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This may be more than you're willing to take on, and if so, I certainly understand. I live in Winchester, Kentucky, just twenty minutes from Lexington, the horse capital of the world. I have a two-year old Rocky Mountain gelding (just gelded a month ago) which has a great disposition. Two weeks ago I put a saddle on him for the first time and he didn't mind at all. I even leaned across the saddle and he didn't mind that, either. He was raised on a small family farm (owned by my wife's sister and her husband) and he's been around people from the get-go.

I attended a Monty Roberts seminar and saw how totally green horses were ridden in 30 minutes. Impressive, and no stress on the horse. He even corrected long-term problems like hard to load and bucking on older horses - more impressive. I tried his round-pen technique on my horse, and it didn't work. I think he just never saw me as a "predator" and therefore never did the "licking and chewing" or the lowering of the head - he would have run in the round pen all day. When I stopped pushing him away, he would just stop and stand there and I could just walk right up to him. My theory is that he is so people oriented that this technique won't work on him. I did notice when he was a year old and I first started spending time with him, just grooming, leading, etc, that he did the licking and chewing thing in his stall. I think that he "joined up" with me at that point. Could this be the case?

In any event, I don't think he's going to buck at all. I've seen my brother-in-law get on a green horse that he's raised and simply ride around, the first time the horse had a saddle on, and it never even occurred to the horse to buck. These Rocky Mountains are bred to be very calm and mild-mannered. I don't have a round pen and can't build one. My land is pretty much up and down. I'm bringing the horse to my place next week. How do I proceed from here with my two-year old? I'm thinking of forgetting the bit and bridle at first and simply using the "Dually" training halter I bought from Monty Roberts with the two ropes over the nose, like a hackamore. I like the idea of a hackamore, anyway.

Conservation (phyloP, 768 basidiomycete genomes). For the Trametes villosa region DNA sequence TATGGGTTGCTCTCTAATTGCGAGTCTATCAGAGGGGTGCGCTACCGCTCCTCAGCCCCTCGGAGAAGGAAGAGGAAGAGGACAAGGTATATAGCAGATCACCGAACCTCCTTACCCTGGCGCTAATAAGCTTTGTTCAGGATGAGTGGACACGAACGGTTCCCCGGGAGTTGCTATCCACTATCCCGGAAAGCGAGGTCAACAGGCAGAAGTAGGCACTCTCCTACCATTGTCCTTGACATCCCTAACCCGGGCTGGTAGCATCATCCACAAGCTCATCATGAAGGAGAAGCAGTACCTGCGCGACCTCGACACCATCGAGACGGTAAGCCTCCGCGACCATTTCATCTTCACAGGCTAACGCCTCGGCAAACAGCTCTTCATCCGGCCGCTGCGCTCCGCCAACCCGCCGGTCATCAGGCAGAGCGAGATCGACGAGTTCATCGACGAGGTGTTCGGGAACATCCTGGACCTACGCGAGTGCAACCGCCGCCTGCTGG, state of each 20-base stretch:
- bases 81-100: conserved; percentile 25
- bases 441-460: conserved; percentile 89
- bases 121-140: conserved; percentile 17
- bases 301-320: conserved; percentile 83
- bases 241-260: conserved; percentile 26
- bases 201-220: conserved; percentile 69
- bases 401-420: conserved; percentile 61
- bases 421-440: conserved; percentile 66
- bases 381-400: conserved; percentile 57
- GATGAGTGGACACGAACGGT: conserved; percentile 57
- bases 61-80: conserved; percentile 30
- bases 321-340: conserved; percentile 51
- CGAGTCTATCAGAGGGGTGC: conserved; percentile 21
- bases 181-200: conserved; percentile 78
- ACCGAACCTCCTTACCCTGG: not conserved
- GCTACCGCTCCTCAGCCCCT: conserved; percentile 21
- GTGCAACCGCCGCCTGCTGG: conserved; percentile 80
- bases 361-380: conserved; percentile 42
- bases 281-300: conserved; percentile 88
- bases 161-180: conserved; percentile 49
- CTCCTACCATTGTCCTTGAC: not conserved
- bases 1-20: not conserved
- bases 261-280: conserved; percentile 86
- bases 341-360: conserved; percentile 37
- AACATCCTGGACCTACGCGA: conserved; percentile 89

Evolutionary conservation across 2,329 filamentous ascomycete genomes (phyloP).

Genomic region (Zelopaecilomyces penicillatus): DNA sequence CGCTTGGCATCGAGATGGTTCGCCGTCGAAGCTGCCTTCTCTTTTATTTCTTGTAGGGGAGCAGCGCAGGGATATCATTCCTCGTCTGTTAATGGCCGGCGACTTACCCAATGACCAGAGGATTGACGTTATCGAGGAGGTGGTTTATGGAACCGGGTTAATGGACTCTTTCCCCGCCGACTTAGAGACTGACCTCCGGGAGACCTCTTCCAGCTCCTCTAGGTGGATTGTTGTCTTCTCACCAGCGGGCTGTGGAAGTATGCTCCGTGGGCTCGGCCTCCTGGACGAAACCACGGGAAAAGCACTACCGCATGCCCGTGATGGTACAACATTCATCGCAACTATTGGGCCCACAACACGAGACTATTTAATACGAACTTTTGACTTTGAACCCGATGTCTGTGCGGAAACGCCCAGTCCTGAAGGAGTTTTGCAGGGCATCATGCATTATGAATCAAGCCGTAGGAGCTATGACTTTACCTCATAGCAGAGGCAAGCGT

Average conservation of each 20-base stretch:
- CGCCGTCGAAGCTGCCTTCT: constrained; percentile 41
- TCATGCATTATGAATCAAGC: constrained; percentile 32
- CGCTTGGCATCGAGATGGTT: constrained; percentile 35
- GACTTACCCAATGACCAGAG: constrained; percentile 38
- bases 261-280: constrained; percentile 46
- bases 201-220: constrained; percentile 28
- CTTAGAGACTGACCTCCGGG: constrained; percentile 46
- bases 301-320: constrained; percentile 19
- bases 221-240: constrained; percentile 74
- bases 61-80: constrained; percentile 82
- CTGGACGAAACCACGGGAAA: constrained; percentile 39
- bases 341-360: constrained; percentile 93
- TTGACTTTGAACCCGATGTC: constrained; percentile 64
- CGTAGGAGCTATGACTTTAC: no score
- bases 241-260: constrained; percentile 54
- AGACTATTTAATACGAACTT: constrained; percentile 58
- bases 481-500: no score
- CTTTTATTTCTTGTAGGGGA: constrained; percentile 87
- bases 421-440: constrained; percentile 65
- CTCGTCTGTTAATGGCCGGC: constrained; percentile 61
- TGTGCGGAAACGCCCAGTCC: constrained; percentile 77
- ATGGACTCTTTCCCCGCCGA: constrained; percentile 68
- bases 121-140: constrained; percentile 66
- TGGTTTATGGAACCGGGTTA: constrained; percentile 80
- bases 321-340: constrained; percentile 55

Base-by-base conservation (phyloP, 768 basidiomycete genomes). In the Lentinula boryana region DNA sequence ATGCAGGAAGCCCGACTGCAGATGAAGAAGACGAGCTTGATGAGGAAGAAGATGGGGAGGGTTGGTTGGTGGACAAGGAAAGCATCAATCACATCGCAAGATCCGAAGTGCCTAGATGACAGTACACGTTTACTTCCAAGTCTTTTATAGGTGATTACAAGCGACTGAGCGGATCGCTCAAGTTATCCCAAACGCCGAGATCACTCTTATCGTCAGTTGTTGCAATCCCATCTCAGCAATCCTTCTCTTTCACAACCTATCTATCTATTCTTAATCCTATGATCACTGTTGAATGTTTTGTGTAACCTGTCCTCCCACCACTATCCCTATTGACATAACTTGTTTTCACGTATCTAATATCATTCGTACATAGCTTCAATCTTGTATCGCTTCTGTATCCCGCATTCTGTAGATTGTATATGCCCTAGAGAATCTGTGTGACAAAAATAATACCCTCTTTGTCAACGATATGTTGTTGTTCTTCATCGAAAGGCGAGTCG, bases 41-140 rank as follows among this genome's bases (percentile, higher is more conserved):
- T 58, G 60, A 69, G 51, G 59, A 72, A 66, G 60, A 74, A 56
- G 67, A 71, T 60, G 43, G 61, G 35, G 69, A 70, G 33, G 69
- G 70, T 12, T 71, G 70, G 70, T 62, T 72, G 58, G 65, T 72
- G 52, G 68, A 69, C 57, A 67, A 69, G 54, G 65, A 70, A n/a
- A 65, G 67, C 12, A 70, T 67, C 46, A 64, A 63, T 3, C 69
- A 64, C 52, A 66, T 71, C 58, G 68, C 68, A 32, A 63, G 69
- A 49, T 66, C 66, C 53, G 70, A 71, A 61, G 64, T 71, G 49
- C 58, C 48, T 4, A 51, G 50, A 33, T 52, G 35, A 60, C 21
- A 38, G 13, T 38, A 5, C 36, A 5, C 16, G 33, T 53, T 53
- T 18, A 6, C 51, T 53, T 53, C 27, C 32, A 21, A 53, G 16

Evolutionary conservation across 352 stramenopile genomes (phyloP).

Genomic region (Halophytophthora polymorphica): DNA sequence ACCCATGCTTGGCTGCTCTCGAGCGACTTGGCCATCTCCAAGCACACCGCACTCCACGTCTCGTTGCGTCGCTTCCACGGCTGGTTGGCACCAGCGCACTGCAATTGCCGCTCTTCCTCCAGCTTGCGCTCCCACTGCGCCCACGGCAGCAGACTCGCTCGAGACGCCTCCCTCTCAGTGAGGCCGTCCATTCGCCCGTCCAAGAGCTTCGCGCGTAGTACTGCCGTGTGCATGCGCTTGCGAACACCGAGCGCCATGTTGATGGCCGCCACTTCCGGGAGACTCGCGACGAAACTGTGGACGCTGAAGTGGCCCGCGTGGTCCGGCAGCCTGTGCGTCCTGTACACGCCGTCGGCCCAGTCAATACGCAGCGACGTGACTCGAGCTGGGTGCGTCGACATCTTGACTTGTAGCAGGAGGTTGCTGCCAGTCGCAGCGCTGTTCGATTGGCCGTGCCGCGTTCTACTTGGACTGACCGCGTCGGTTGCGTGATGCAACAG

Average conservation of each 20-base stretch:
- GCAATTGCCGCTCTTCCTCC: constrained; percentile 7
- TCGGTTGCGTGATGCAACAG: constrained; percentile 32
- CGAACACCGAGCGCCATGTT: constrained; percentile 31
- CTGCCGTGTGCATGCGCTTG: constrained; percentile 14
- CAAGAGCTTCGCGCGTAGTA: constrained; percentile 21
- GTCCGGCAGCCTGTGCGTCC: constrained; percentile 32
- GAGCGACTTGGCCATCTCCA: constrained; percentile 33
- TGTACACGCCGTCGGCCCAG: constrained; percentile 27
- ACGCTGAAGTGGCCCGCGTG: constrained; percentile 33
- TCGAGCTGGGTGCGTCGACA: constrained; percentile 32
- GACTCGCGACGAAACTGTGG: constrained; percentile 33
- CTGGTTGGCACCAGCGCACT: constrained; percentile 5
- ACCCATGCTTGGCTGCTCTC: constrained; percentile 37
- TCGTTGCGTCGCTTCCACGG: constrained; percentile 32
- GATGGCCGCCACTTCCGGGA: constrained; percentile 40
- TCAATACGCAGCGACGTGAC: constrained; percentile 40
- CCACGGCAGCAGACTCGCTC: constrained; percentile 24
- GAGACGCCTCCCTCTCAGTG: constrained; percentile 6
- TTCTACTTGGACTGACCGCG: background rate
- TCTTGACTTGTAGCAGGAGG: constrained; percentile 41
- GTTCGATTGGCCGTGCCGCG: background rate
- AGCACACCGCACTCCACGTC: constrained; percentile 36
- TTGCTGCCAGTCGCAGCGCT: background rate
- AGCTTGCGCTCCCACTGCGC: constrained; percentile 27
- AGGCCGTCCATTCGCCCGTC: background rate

What do you think? The horse and I get along just fine - he has no vices, I can pick up his feet - he's a good one. Thanks again.

- L. F.


You call that a problem??? Sounds to me like you've got a great horse on your hands! Assuming that you've got a "long" two-year-old whose back is solid enough to take your weight, you're ready for the next steps:

You didn't mention whether you've "ponied" your horse or not. Some horses will spook at the sight of a rider high above him. You can relieve that sort of fear by simply leading -- or "ponying" -- him around while you ride a steady, well-mannered horse.
Using the long lines on Fanny

The next step is to put the saddle on and run a set of driving reins through the stirrups. Then just steer him around -- staying well out of kicking range, of course. You may need a rope or carriage whip to keep him moving. Work him until you're confident that he's figured out what you're telling him.

Getting Fanny used to weight on the stirrup and saddle
Before you actually climb on board, you'll want to test the horse by putting weight on the stirrup while you talk and/or pet him. If he's still not nervous, put your toe in the stirrup, put some weight on it, then step down and walk away. If you feel comfortable that he's not going to spook, climb on board -- being careful to not slam down onto the saddle -- and hope for the best!
Mounting the first time -- keeping the leg clear of the horse
By the way, just for a little extra safety, you may want to fix the saddle up with an old-fashioned "bucking roll." Take a blanket and roll it into a nice-sized pad that you can position behind the saddle horn and tie down with the latigos on each side of the pommel. The idea is to put some padding between the saddle horn and your belly, just in case a sudden buck should happen to slam you against the horn.

And, of course, have a buddy with you. Depending on how the horses get along, you may want your partner in the saddle of a reliable horse and holding the bridle or a short lead rope while you mount up. If worse comes to worse, you'll have a pick-up man there for your one-man rodeo. And if things go as well as it seems they will, you'll have someone to take pictures of your success! [The photos at the right were taken during the session when I first climbed on board my half-blind mare, Fanny. As you can see, she did fine!]

Happy Riding!

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